Burlesque has a long and complex history, evolving from its origins in 17th century Italian theatrical productions to its current form as a modern form of striptease and comedy.

The term “burlesque” comes from the Italian word “burlesco,” which means “mockery” or “ridicule.” The first recorded use of the word in English was in 1667, to describe a type of musical or theatrical parody. Over time, the term came to refer to a style of variety entertainment that included music, comedy, and suggestive dance.

In the 19th century, burlesque became a popular form of entertainment in America, featuring vaudeville-style performances with bawdy humor and risqué dancing. These shows often featured women in revealing costumes, and became associated with the striptease, which involved gradually removing layers of clothing.

Burlesque declined in popularity in the early 20th century, due in part to changing social attitudes and the rise of censorship laws. However, it experienced a revival in the 1990s, with a new generation of performers embracing the art form’s roots in satire and social commentary, as well as its celebration of sexuality and body positivity.

Today, burlesque continues to evolve and thrive, with performances that range from classic vaudeville-style routines to avant-garde interpretations that incorporate elements of performance art and social activism.

Burlesque shows can be found in many major cities around the world, often in dedicated venues or as part of larger performance events. Some popular destinations for burlesque performances include:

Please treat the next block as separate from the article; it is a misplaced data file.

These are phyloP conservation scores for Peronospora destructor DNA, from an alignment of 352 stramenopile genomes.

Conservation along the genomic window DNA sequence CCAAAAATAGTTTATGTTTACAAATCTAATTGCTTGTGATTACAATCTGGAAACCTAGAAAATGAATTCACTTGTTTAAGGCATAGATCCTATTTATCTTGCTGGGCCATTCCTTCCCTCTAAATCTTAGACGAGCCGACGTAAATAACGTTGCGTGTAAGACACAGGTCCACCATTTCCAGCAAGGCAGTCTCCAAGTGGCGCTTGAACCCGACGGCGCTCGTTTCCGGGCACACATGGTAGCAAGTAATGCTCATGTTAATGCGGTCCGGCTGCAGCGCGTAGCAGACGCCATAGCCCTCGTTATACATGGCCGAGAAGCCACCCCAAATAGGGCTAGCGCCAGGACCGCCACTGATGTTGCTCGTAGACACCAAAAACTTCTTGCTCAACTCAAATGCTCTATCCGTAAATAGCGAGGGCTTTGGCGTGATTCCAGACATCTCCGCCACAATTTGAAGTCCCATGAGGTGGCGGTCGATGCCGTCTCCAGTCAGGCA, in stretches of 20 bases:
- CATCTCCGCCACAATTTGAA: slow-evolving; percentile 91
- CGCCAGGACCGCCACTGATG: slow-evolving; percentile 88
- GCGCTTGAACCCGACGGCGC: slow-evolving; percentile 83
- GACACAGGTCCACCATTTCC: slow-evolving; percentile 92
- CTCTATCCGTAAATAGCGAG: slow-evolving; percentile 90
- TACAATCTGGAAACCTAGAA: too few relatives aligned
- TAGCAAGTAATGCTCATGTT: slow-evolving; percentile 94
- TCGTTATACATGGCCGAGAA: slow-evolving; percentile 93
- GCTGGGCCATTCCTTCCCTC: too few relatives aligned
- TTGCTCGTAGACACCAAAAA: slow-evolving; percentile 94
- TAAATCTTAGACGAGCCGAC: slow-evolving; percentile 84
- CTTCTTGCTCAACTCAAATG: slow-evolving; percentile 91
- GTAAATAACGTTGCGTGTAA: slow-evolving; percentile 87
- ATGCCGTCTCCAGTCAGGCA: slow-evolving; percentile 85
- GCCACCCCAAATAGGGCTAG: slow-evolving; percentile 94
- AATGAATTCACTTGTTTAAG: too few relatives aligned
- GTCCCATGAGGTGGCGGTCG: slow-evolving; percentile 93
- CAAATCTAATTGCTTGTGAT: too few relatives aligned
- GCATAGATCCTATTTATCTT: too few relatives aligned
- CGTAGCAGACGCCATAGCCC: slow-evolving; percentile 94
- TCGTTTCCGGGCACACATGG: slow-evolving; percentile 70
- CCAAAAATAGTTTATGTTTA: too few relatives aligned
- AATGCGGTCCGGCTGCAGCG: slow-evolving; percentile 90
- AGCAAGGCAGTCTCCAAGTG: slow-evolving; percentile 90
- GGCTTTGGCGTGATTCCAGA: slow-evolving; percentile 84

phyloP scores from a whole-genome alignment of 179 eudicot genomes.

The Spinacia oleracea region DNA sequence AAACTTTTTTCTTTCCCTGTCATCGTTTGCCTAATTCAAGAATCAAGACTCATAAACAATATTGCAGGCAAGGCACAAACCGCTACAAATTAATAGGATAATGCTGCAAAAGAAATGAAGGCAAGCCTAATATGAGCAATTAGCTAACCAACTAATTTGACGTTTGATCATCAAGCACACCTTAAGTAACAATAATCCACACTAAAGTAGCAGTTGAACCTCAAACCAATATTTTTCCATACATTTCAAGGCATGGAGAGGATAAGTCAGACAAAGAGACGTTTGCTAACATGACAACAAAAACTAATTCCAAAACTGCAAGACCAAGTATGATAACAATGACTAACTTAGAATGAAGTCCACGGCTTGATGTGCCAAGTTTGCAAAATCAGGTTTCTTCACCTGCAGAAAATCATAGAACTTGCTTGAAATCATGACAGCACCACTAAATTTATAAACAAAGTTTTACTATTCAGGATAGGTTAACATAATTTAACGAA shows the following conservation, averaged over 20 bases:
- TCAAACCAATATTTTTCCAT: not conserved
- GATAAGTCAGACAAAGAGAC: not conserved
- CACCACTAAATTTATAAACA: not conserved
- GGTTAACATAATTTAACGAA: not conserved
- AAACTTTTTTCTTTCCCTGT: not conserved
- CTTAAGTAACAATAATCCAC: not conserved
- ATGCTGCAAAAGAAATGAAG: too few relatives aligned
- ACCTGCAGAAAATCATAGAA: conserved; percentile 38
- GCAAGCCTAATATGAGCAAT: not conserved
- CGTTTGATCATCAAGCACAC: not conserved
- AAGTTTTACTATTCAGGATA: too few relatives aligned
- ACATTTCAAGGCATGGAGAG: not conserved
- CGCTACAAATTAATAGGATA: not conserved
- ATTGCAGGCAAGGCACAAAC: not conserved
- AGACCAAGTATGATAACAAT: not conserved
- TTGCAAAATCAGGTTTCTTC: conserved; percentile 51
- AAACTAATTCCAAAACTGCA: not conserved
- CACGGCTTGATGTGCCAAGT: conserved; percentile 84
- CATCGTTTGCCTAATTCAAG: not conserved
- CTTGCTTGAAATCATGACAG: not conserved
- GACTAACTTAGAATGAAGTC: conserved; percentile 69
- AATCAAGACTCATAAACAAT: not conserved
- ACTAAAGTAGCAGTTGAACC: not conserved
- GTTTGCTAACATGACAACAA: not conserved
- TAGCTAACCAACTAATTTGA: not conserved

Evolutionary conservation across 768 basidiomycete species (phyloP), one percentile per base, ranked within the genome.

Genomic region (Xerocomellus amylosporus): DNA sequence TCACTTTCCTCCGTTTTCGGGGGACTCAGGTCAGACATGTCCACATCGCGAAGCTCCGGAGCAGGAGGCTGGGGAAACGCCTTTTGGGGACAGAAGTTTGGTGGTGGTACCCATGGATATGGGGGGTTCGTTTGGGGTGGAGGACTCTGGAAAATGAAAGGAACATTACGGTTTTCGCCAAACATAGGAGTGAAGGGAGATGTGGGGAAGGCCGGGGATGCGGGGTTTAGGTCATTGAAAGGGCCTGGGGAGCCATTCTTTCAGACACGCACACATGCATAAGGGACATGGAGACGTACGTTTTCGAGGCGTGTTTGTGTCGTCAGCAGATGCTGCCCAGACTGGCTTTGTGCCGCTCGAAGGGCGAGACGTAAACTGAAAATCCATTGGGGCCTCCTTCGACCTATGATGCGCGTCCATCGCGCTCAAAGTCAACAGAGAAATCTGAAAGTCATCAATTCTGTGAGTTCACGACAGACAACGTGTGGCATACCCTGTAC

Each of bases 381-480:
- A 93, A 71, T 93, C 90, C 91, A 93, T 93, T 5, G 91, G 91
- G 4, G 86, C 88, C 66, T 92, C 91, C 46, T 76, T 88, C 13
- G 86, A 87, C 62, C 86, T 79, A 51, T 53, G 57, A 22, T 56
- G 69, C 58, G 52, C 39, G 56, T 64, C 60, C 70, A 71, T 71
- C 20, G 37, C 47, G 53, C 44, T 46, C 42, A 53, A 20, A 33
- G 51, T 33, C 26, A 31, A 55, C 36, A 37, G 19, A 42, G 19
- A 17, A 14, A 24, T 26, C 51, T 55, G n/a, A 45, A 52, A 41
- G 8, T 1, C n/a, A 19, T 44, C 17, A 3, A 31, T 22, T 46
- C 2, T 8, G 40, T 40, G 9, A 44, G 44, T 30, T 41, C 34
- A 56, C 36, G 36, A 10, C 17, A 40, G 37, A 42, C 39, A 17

1. New York City: The city has a long history of burlesque, and there are several venues that regularly feature burlesque shows, such as The Slipper Room, The House of Yes, and The Box.
  2. Las Vegas: Many of the city’s casinos and performance venues have regular burlesque shows, such as Absinthe at Caesars Palace and Burlesque Hall of Fame at the Orleans Hotel and Casino.
  3. London: The city has a thriving burlesque scene, with venues such as the Royal Vauxhall Tavern and the Soho Theatre hosting regular shows.
  4. Paris: The city has a long history of cabaret and burlesque, and venues such as the Moulin Rouge and Crazy Horse continue to feature burlesque-style performances.
  5. San Francisco: The city’s vibrant performance scene includes several burlesque venues, such as the DNA Lounge and the Great Star Theater.

It’s always a good idea to research and book tickets in advance, as many burlesque shows can sell out quickly.

Male Strippers – Not a burlesque show but a male or female stripper can be entertaining – Hire a male stripper 

Leave a Comment